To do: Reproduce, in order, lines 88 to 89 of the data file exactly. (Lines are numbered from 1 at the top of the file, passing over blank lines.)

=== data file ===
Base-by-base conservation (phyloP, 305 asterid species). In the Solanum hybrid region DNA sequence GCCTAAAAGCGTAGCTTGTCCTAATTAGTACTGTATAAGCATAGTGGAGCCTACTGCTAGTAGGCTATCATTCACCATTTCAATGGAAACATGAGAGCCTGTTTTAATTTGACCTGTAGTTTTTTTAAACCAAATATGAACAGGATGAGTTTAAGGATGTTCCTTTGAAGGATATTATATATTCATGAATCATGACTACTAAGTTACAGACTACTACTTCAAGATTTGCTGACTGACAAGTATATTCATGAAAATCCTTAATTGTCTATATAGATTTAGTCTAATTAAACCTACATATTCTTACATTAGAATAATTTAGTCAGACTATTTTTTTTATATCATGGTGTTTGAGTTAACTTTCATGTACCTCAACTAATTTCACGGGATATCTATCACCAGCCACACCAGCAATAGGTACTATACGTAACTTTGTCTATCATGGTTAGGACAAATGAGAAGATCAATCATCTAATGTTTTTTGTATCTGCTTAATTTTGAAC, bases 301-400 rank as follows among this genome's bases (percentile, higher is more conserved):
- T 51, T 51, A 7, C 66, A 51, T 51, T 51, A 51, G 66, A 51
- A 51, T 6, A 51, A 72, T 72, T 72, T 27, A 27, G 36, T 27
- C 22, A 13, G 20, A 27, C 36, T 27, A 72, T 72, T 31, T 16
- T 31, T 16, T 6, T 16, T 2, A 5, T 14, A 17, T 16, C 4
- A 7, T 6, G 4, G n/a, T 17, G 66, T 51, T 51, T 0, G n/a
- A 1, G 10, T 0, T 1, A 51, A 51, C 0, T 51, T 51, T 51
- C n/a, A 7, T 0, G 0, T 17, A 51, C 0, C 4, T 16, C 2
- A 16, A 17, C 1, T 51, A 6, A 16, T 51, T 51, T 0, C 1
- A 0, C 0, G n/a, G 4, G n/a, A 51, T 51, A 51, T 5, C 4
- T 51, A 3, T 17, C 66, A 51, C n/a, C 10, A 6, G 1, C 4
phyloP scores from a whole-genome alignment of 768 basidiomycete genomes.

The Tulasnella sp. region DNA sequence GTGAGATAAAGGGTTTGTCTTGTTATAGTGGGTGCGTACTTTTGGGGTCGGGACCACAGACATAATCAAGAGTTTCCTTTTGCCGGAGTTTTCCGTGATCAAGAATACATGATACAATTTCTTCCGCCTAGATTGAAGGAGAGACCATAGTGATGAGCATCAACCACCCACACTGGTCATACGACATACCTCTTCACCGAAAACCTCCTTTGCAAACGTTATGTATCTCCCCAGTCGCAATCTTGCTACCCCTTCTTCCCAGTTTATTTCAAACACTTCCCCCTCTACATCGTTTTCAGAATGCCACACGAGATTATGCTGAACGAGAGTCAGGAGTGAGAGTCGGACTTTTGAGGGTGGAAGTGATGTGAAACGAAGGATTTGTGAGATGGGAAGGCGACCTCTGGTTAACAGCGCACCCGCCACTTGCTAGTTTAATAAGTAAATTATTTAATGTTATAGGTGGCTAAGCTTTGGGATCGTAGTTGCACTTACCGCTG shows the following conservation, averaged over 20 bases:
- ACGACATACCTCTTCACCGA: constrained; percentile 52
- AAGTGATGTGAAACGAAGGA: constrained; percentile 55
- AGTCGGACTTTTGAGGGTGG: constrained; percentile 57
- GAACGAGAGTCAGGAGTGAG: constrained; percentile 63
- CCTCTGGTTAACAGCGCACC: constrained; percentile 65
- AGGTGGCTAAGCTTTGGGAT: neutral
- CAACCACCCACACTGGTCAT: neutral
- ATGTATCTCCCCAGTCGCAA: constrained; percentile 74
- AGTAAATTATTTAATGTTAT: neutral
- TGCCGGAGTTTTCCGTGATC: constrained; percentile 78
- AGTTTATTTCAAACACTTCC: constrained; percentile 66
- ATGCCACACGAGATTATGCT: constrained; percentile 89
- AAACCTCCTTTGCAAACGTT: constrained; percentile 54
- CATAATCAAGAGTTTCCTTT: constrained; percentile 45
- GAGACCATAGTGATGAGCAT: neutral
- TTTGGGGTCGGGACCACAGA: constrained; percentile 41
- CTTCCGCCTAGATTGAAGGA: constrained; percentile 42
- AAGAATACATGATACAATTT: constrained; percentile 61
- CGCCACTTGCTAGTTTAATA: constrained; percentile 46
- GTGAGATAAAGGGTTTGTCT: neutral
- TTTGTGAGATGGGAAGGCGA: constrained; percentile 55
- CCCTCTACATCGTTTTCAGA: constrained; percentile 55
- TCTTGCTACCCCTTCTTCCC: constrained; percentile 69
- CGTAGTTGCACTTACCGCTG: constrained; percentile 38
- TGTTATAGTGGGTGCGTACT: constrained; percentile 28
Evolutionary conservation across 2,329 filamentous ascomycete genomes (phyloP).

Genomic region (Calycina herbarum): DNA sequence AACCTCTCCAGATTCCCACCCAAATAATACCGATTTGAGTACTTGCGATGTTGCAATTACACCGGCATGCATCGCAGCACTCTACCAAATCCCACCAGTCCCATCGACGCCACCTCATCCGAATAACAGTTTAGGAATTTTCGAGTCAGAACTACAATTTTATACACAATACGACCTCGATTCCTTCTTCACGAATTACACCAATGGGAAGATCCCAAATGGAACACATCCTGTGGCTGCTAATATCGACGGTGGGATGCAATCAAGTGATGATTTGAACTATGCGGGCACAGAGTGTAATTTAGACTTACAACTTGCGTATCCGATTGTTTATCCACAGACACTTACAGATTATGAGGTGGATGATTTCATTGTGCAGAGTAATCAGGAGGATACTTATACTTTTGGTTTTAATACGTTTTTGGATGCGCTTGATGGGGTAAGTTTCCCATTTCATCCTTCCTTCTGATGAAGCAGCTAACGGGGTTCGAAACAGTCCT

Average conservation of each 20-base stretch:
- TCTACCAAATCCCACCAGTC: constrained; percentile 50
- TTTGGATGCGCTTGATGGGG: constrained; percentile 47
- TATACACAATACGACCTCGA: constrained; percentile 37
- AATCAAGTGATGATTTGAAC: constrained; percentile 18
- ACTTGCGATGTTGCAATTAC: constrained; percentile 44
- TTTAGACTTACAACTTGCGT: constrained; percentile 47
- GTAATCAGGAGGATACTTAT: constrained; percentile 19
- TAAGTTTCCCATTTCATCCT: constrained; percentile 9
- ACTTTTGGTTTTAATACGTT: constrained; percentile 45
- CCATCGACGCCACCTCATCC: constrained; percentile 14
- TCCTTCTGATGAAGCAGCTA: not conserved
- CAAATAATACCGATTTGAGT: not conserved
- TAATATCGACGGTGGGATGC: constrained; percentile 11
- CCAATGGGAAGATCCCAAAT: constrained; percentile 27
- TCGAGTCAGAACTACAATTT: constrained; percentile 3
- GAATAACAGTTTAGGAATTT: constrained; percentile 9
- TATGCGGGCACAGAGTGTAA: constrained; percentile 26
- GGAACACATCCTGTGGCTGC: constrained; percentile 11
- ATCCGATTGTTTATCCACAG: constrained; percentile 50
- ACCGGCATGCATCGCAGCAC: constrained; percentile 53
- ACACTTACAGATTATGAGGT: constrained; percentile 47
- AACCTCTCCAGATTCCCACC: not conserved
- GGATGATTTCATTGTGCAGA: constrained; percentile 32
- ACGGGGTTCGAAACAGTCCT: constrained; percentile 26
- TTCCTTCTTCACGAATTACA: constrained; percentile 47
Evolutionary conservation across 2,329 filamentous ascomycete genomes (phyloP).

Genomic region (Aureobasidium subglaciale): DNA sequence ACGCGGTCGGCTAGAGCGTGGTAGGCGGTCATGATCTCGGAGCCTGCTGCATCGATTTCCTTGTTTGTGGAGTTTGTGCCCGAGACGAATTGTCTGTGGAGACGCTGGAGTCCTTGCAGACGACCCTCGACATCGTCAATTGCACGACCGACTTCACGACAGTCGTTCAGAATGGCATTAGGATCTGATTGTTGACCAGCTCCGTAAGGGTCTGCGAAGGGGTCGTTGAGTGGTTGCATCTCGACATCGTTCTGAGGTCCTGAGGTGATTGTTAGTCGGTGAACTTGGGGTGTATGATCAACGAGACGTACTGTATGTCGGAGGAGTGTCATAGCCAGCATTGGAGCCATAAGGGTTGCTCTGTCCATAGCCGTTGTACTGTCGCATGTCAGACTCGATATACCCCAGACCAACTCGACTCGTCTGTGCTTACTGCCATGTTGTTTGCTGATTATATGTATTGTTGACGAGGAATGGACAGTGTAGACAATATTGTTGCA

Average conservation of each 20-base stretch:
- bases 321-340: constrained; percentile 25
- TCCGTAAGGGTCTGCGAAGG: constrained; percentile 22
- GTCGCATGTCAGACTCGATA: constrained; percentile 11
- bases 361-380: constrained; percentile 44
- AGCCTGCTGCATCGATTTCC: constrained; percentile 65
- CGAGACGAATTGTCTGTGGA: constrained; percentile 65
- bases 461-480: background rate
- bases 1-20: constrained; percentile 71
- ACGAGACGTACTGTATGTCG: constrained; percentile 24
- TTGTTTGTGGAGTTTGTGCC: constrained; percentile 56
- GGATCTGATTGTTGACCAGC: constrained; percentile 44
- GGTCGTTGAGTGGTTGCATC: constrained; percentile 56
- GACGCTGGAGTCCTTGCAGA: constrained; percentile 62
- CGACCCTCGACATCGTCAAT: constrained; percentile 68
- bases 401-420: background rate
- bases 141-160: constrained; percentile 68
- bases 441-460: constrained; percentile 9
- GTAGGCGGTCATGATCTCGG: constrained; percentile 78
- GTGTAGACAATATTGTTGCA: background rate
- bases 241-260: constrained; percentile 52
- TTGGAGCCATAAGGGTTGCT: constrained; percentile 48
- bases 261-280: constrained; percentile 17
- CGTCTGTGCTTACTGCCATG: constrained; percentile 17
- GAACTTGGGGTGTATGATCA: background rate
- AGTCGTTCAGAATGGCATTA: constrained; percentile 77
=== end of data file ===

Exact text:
- GTGTAGACAATATTGTTGCA: background rate
- bases 241-260: constrained; percentile 52